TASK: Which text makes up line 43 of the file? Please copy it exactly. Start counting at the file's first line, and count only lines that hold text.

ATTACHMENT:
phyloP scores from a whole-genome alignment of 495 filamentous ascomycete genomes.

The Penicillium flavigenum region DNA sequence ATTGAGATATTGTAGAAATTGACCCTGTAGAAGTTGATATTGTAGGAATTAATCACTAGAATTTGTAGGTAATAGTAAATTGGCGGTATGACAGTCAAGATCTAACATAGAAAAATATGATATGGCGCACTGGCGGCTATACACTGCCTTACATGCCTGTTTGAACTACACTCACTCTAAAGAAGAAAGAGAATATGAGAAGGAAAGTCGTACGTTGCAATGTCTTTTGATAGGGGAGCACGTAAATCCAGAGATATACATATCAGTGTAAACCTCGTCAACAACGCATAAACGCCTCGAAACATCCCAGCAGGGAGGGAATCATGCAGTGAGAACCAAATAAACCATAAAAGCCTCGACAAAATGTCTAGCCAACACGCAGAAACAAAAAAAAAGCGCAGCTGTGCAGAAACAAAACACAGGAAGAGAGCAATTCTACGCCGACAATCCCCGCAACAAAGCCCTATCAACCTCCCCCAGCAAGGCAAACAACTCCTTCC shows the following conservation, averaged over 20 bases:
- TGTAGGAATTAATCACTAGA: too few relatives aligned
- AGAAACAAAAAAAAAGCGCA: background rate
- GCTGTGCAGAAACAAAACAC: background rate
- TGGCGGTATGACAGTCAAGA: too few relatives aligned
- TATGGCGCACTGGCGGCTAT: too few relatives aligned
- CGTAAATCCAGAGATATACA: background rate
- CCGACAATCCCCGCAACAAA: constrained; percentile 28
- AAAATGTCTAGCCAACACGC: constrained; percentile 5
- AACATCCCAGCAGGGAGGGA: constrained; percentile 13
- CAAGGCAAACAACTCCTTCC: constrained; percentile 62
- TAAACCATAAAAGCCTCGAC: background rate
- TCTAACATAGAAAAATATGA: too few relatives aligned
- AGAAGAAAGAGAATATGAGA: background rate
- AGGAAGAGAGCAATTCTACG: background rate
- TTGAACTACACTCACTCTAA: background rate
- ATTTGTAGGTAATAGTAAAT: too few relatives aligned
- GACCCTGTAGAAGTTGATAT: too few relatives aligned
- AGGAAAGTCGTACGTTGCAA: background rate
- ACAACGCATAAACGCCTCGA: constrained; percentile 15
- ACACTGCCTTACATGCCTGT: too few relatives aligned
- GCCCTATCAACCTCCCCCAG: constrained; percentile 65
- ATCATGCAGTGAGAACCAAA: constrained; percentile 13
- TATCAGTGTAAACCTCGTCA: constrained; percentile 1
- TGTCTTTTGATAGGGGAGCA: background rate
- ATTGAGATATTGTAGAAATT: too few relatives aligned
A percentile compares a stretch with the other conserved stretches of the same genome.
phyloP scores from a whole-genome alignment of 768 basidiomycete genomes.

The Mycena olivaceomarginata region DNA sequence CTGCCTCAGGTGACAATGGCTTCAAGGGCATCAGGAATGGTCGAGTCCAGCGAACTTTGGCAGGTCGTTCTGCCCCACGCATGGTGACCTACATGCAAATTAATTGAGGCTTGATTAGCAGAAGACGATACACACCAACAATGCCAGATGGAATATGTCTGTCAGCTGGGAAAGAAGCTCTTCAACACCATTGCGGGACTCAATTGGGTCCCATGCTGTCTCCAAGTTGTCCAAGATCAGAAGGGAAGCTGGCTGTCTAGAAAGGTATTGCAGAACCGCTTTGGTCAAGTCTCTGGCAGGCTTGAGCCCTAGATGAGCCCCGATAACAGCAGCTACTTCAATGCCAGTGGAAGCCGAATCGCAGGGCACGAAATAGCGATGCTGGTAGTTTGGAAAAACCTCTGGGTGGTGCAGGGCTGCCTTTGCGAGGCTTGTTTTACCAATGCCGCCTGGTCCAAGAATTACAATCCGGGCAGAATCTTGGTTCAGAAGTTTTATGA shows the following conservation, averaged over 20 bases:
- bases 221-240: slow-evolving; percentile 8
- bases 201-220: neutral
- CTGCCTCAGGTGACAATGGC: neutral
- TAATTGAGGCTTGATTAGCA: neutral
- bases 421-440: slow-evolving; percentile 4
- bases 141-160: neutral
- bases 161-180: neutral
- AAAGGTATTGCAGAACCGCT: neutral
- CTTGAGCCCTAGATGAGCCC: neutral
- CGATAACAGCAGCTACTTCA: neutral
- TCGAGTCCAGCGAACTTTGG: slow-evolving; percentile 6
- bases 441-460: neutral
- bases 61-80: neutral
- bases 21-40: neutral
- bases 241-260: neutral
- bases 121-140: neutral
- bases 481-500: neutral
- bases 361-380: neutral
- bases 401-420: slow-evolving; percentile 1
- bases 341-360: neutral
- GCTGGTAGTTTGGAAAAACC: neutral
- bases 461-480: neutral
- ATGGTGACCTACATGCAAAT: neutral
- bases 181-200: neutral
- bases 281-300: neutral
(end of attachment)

- bases 61-80: neutral